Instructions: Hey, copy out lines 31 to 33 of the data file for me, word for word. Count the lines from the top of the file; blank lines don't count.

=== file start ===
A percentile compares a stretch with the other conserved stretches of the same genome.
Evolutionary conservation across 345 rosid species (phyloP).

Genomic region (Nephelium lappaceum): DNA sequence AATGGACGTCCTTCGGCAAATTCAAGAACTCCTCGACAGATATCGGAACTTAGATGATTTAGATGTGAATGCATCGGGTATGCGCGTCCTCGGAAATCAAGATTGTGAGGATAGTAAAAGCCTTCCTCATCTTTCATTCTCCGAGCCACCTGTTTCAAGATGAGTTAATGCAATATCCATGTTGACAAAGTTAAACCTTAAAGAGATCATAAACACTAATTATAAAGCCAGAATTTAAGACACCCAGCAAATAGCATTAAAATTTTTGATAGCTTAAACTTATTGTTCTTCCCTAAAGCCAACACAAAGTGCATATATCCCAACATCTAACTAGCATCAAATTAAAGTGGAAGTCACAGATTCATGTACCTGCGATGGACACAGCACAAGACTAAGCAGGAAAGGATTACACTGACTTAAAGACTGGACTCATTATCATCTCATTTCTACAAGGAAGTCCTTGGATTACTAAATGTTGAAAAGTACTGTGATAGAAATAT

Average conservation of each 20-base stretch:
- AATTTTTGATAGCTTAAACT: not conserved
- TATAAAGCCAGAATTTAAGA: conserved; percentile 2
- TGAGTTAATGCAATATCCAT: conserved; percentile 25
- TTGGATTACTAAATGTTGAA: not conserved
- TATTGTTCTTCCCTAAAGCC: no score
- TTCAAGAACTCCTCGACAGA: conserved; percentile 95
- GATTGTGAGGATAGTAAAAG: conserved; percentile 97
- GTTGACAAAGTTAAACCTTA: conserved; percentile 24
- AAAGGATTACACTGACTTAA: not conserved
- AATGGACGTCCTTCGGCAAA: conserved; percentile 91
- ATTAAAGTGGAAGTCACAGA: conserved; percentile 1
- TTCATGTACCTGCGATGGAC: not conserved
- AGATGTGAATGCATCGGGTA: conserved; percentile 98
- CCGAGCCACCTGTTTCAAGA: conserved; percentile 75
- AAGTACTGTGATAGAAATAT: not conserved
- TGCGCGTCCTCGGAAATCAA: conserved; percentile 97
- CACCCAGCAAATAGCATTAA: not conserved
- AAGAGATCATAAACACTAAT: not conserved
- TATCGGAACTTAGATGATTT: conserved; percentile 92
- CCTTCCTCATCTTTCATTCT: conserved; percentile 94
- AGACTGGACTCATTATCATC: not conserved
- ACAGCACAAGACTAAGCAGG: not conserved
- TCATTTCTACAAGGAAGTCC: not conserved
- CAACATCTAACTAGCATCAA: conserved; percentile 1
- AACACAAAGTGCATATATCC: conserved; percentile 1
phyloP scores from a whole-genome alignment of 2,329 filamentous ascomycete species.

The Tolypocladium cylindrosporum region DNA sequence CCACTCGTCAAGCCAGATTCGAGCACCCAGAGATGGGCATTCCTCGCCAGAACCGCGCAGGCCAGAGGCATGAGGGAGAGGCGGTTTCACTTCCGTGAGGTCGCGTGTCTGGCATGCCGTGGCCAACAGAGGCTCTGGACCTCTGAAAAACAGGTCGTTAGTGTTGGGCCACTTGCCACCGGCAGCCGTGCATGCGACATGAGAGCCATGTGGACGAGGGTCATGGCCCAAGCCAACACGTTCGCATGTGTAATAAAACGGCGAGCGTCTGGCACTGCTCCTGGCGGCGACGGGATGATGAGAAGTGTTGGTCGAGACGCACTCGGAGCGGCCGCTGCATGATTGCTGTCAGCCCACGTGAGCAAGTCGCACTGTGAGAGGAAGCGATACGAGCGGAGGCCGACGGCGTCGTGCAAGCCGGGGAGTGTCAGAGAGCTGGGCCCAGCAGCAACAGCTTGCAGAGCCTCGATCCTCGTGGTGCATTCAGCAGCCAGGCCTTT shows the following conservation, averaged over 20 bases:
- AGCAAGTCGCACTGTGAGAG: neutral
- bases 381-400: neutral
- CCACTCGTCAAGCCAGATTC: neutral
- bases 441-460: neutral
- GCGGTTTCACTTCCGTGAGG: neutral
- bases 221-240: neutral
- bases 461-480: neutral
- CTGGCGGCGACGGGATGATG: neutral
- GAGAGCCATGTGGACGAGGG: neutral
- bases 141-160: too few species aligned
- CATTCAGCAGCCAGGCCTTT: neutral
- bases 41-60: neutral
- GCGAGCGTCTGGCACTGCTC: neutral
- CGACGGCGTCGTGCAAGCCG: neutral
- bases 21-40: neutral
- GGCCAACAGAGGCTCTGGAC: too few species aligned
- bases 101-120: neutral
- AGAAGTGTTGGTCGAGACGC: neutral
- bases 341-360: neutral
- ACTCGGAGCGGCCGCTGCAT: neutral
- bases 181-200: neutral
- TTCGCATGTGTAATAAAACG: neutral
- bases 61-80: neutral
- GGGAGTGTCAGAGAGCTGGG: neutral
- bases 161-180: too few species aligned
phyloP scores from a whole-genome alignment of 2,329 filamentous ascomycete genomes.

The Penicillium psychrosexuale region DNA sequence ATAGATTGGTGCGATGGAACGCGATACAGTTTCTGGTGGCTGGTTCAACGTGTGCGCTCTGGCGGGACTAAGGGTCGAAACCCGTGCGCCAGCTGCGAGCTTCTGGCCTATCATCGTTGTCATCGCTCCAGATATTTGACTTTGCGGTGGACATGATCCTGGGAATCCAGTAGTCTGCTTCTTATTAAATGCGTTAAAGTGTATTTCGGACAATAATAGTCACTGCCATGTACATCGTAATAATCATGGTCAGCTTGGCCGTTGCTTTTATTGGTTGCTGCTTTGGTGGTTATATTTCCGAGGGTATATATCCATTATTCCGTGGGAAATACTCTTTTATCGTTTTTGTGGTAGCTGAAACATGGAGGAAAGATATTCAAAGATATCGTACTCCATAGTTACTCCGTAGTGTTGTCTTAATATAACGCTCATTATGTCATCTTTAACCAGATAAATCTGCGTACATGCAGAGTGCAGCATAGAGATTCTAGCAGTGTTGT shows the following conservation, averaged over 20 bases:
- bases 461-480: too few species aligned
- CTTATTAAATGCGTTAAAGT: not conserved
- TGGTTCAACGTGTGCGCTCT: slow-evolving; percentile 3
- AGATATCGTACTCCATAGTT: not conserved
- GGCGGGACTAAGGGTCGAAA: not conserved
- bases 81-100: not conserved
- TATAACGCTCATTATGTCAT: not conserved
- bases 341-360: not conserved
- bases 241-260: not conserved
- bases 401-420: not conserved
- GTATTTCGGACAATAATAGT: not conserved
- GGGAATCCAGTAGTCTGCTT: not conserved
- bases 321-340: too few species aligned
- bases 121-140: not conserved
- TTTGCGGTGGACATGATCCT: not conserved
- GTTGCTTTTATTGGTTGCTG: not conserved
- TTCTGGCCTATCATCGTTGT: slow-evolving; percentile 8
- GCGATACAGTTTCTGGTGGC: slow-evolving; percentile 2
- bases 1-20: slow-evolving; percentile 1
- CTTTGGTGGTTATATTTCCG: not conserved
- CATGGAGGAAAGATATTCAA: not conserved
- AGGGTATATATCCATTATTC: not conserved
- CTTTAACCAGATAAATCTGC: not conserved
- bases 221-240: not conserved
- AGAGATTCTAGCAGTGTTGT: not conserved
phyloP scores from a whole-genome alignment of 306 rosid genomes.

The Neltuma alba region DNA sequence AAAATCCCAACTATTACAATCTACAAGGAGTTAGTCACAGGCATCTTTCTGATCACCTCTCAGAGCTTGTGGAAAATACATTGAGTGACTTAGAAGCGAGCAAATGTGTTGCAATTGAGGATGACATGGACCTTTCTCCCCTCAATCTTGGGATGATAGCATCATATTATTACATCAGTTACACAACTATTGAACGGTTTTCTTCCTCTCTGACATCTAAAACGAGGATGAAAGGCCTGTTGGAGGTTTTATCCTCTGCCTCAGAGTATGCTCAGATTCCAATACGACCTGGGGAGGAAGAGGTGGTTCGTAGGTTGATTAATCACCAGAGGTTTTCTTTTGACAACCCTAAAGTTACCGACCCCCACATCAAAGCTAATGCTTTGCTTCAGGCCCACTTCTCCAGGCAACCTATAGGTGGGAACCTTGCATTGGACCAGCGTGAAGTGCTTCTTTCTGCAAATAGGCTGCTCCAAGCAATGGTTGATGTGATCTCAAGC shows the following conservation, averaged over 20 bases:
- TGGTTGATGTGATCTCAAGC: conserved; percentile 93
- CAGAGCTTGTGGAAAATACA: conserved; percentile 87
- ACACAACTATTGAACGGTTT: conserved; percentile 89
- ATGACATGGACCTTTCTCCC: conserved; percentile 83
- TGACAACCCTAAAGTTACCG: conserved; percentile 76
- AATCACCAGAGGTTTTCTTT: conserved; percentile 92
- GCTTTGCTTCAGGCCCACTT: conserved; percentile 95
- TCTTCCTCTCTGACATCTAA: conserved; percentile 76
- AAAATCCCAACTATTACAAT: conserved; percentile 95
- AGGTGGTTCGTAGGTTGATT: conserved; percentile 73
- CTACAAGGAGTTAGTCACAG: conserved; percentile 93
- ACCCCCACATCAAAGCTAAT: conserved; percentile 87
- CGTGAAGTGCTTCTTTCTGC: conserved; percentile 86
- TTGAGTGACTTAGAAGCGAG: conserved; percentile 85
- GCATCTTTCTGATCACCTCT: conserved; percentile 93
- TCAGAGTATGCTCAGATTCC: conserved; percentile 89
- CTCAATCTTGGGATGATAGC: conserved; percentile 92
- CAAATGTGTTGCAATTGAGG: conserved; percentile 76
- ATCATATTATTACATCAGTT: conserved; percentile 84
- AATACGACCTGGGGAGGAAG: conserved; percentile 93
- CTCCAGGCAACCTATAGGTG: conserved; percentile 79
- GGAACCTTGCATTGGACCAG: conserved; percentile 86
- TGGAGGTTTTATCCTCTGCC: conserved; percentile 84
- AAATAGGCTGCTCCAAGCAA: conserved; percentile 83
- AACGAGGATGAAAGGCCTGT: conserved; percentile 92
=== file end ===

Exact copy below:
The Tolypocladium cylindrosporum region DNA sequence CCACTCGTCAAGCCAGATTCGAGCACCCAGAGATGGGCATTCCTCGCCAGAACCGCGCAGGCCAGAGGCATGAGGGAGAGGCGGTTTCACTTCCGTGAGGTCGCGTGTCTGGCATGCCGTGGCCAACAGAGGCTCTGGACCTCTGAAAAACAGGTCGTTAGTGTTGGGCCACTTGCCACCGGCAGCCGTGCATGCGACATGAGAGCCATGTGGACGAGGGTCATGGCCCAAGCCAACACGTTCGCATGTGTAATAAAACGGCGAGCGTCTGGCACTGCTCCTGGCGGCGACGGGATGATGAGAAGTGTTGGTCGAGACGCACTCGGAGCGGCCGCTGCATGATTGCTGTCAGCCCACGTGAGCAAGTCGCACTGTGAGAGGAAGCGATACGAGCGGAGGCCGACGGCGTCGTGCAAGCCGGGGAGTGTCAGAGAGCTGGGCCCAGCAGCAACAGCTTGCAGAGCCTCGATCCTCGTGGTGCATTCAGCAGCCAGGCCTTT shows the following conservation, averaged over 20 bases:
- AGCAAGTCGCACTGTGAGAG: neutral
- bases 381-400: neutral